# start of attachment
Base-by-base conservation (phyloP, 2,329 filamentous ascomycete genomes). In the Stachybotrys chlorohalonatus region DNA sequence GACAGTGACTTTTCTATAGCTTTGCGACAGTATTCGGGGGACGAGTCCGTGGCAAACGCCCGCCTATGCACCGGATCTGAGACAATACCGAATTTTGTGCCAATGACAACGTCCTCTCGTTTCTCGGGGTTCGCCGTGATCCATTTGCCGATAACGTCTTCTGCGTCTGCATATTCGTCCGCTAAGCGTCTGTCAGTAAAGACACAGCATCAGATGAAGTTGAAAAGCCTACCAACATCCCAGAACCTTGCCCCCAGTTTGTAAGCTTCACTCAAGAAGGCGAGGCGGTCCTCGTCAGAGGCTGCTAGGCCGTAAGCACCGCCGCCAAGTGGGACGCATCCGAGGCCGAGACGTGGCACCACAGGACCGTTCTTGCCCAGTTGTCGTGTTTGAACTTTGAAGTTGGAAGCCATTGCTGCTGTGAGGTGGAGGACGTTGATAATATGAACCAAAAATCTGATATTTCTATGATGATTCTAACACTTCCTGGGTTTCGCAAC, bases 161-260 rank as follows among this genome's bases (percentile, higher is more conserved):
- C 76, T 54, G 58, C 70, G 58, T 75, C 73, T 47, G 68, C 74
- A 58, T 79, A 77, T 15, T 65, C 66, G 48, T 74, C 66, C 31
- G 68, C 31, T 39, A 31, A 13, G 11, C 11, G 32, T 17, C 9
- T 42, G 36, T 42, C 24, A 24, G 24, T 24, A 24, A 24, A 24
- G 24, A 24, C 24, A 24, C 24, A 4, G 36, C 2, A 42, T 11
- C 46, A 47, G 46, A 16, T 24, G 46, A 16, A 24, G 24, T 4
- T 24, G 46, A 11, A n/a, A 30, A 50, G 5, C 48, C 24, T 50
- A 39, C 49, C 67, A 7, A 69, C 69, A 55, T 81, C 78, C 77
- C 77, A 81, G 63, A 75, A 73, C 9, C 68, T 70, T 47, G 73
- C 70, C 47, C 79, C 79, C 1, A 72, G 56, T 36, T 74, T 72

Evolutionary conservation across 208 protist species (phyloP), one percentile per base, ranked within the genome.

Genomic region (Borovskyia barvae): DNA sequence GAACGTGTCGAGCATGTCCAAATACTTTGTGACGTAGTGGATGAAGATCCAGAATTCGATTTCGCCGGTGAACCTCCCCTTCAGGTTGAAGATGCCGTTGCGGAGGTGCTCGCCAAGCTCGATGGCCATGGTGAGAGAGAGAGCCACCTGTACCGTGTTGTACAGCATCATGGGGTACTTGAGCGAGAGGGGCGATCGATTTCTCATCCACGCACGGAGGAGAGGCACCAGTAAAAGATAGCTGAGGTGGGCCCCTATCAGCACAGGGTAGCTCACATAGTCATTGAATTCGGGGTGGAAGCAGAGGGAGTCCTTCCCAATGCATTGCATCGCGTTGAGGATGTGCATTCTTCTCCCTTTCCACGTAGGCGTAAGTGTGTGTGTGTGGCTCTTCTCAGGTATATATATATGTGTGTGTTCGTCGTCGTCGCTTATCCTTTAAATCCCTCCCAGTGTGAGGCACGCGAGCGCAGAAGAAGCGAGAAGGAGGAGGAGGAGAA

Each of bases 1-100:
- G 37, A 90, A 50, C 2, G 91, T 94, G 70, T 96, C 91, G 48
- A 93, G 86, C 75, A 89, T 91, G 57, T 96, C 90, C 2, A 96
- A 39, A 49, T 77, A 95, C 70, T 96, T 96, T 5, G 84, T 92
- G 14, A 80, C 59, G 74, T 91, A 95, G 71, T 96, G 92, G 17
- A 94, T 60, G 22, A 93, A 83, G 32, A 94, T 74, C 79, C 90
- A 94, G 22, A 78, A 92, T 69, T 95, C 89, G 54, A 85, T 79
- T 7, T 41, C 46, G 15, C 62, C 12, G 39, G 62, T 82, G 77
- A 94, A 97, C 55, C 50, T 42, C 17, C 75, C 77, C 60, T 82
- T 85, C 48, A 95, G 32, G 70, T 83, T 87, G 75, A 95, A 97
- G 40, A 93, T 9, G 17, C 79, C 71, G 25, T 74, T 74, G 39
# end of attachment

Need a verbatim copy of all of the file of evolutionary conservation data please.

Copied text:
Base-by-base conservation (phyloP, 2,329 filamentous ascomycete genomes). In the Stachybotrys chlorohalonatus region DNA sequence GACAGTGACTTTTCTATAGCTTTGCGACAGTATTCGGGGGACGAGTCCGTGGCAAACGCCCGCCTATGCACCGGATCTGAGACAATACCGAATTTTGTGCCAATGACAACGTCCTCTCGTTTCTCGGGGTTCGCCGTGATCCATTTGCCGATAACGTCTTCTGCGTCTGCATATTCGTCCGCTAAGCGTCTGTCAGTAAAGACACAGCATCAGATGAAGTTGAAAAGCCTACCAACATCCCAGAACCTTGCCCCCAGTTTGTAAGCTTCACTCAAGAAGGCGAGGCGGTCCTCGTCAGAGGCTGCTAGGCCGTAAGCACCGCCGCCAAGTGGGACGCATCCGAGGCCGAGACGTGGCACCACAGGACCGTTCTTGCCCAGTTGTCGTGTTTGAACTTTGAAGTTGGAAGCCATTGCTGCTGTGAGGTGGAGGACGTTGATAATATGAACCAAAAATCTGATATTTCTATGATGATTCTAACACTTCCTGGGTTTCGCAAC, bases 161-260 rank as follows among this genome's bases (percentile, higher is more conserved):
- C 76, T 54, G 58, C 70, G 58, T 75, C 73, T 47, G 68, C 74
- A 58, T 79, A 77, T 15, T 65, C 66, G 48, T 74, C 66, C 31
- G 68, C 31, T 39, A 31, A 13, G 11, C 11, G 32, T 17, C 9
- T 42, G 36, T 42, C 24, A 24, G 24, T 24, A 24, A 24, A 24
- G 24, A 24, C 24, A 24, C 24, A 4, G 36, C 2, A 42, T 11
- C 46, A 47, G 46, A 16, T 24, G 46, A 16, A 24, G 24, T 4
- T 24, G 46, A 11, A n/a, A 30, A 50, G 5, C 48, C 24, T 50
- A 39, C 49, C 67, A 7, A 69, C 69, A 55, T 81, C 78, C 77
- C 77, A 81, G 63, A 75, A 73, C 9, C 68, T 70, T 47, G 73
- C 70, C 47, C 79, C 79, C 1, A 72, G 56, T 36, T 74, T 72

Evolutionary conservation across 208 protist species (phyloP), one percentile per base, ranked within the genome.

Genomic region (Borovskyia barvae): DNA sequence GAACGTGTCGAGCATGTCCAAATACTTTGTGACGTAGTGGATGAAGATCCAGAATTCGATTTCGCCGGTGAACCTCCCCTTCAGGTTGAAGATGCCGTTGCGGAGGTGCTCGCCAAGCTCGATGGCCATGGTGAGAGAGAGAGCCACCTGTACCGTGTTGTACAGCATCATGGGGTACTTGAGCGAGAGGGGCGATCGATTTCTCATCCACGCACGGAGGAGAGGCACCAGTAAAAGATAGCTGAGGTGGGCCCCTATCAGCACAGGGTAGCTCACATAGTCATTGAATTCGGGGTGGAAGCAGAGGGAGTCCTTCCCAATGCATTGCATCGCGTTGAGGATGTGCATTCTTCTCCCTTTCCACGTAGGCGTAAGTGTGTGTGTGTGGCTCTTCTCAGGTATATATATATGTGTGTGTTCGTCGTCGTCGCTTATCCTTTAAATCCCTCCCAGTGTGAGGCACGCGAGCGCAGAAGAAGCGAGAAGGAGGAGGAGGAGAA

Each of bases 1-100:
- G 37, A 90, A 50, C 2, G 91, T 94, G 70, T 96, C 91, G 48
- A 93, G 86, C 75, A 89, T 91, G 57, T 96, C 90, C 2, A 96
- A 39, A 49, T 77, A 95, C 70, T 96, T 96, T 5, G 84, T 92
- G 14, A 80, C 59, G 74, T 91, A 95, G 71, T 96, G 92, G 17
- A 94, T 60, G 22, A 93, A 83, G 32, A 94, T 74, C 79, C 90
- A 94, G 22, A 78, A 92, T 69, T 95, C 89, G 54, A 85, T 79
- T 7, T 41, C 46, G 15, C 62, C 12, G 39, G 62, T 82, G 77
- A 94, A 97, C 55, C 50, T 42, C 17, C 75, C 77, C 60, T 82
- T 85, C 48, A 95, G 32, G 70, T 83, T 87, G 75, A 95, A 97
- G 40, A 93, T 9, G 17, C 79, C 71, G 25, T 74, T 74, G 39